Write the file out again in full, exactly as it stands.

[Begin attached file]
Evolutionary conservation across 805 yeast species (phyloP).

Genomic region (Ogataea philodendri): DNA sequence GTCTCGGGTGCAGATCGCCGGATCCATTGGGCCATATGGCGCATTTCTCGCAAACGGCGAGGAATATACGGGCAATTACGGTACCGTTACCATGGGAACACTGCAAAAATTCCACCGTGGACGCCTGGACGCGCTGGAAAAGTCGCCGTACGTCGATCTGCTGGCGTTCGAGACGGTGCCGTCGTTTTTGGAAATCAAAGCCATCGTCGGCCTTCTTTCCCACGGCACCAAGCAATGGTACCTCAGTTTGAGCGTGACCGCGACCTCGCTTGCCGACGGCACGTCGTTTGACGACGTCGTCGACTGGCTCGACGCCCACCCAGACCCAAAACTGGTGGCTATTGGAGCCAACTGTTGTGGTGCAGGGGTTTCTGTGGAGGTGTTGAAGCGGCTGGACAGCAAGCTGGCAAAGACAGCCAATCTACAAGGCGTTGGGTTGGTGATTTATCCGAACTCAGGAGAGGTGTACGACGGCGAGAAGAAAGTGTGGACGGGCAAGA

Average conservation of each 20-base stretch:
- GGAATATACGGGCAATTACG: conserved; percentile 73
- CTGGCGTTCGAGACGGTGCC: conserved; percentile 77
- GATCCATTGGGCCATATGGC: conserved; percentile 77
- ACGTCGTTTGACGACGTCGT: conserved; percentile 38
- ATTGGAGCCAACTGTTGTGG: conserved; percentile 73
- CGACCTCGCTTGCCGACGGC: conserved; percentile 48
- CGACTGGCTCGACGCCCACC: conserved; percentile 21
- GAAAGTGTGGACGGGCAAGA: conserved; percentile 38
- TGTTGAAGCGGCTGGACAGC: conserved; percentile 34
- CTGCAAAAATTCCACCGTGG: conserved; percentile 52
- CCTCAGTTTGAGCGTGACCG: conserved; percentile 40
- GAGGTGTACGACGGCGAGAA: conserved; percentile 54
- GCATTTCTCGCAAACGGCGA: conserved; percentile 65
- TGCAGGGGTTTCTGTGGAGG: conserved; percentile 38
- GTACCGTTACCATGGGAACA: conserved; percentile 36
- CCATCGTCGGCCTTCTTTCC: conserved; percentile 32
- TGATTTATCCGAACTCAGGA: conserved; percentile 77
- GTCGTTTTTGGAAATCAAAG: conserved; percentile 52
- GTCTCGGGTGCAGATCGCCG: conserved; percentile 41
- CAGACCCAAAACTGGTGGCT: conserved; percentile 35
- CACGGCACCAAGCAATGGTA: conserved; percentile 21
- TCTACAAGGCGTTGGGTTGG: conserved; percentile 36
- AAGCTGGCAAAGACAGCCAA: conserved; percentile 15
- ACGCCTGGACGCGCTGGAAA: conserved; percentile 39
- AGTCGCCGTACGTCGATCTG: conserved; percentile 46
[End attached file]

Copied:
Evolutionary conservation across 805 yeast species (phyloP).

Genomic region (Ogataea philodendri): DNA sequence GTCTCGGGTGCAGATCGCCGGATCCATTGGGCCATATGGCGCATTTCTCGCAAACGGCGAGGAATATACGGGCAATTACGGTACCGTTACCATGGGAACACTGCAAAAATTCCACCGTGGACGCCTGGACGCGCTGGAAAAGTCGCCGTACGTCGATCTGCTGGCGTTCGAGACGGTGCCGTCGTTTTTGGAAATCAAAGCCATCGTCGGCCTTCTTTCCCACGGCACCAAGCAATGGTACCTCAGTTTGAGCGTGACCGCGACCTCGCTTGCCGACGGCACGTCGTTTGACGACGTCGTCGACTGGCTCGACGCCCACCCAGACCCAAAACTGGTGGCTATTGGAGCCAACTGTTGTGGTGCAGGGGTTTCTGTGGAGGTGTTGAAGCGGCTGGACAGCAAGCTGGCAAAGACAGCCAATCTACAAGGCGTTGGGTTGGTGATTTATCCGAACTCAGGAGAGGTGTACGACGGCGAGAAGAAAGTGTGGACGGGCAAGA

Average conservation of each 20-base stretch:
- GGAATATACGGGCAATTACG: conserved; percentile 73
- CTGGCGTTCGAGACGGTGCC: conserved; percentile 77
- GATCCATTGGGCCATATGGC: conserved; percentile 77
- ACGTCGTTTGACGACGTCGT: conserved; percentile 38
- ATTGGAGCCAACTGTTGTGG: conserved; percentile 73
- CGACCTCGCTTGCCGACGGC: conserved; percentile 48
- CGACTGGCTCGACGCCCACC: conserved; percentile 21
- GAAAGTGTGGACGGGCAAGA: conserved; percentile 38
- TGTTGAAGCGGCTGGACAGC: conserved; percentile 34
- CTGCAAAAATTCCACCGTGG: conserved; percentile 52
- CCTCAGTTTGAGCGTGACCG: conserved; percentile 40
- GAGGTGTACGACGGCGAGAA: conserved; percentile 54
- GCATTTCTCGCAAACGGCGA: conserved; percentile 65
- TGCAGGGGTTTCTGTGGAGG: conserved; percentile 38
- GTACCGTTACCATGGGAACA: conserved; percentile 36
- CCATCGTCGGCCTTCTTTCC: conserved; percentile 32
- TGATTTATCCGAACTCAGGA: conserved; percentile 77
- GTCGTTTTTGGAAATCAAAG: conserved; percentile 52
- GTCTCGGGTGCAGATCGCCG: conserved; percentile 41
- CAGACCCAAAACTGGTGGCT: conserved; percentile 35
- CACGGCACCAAGCAATGGTA: conserved; percentile 21
- TCTACAAGGCGTTGGGTTGG: conserved; percentile 36
- AAGCTGGCAAAGACAGCCAA: conserved; percentile 15
- ACGCCTGGACGCGCTGGAAA: conserved; percentile 39
- AGTCGCCGTACGTCGATCTG: conserved; percentile 46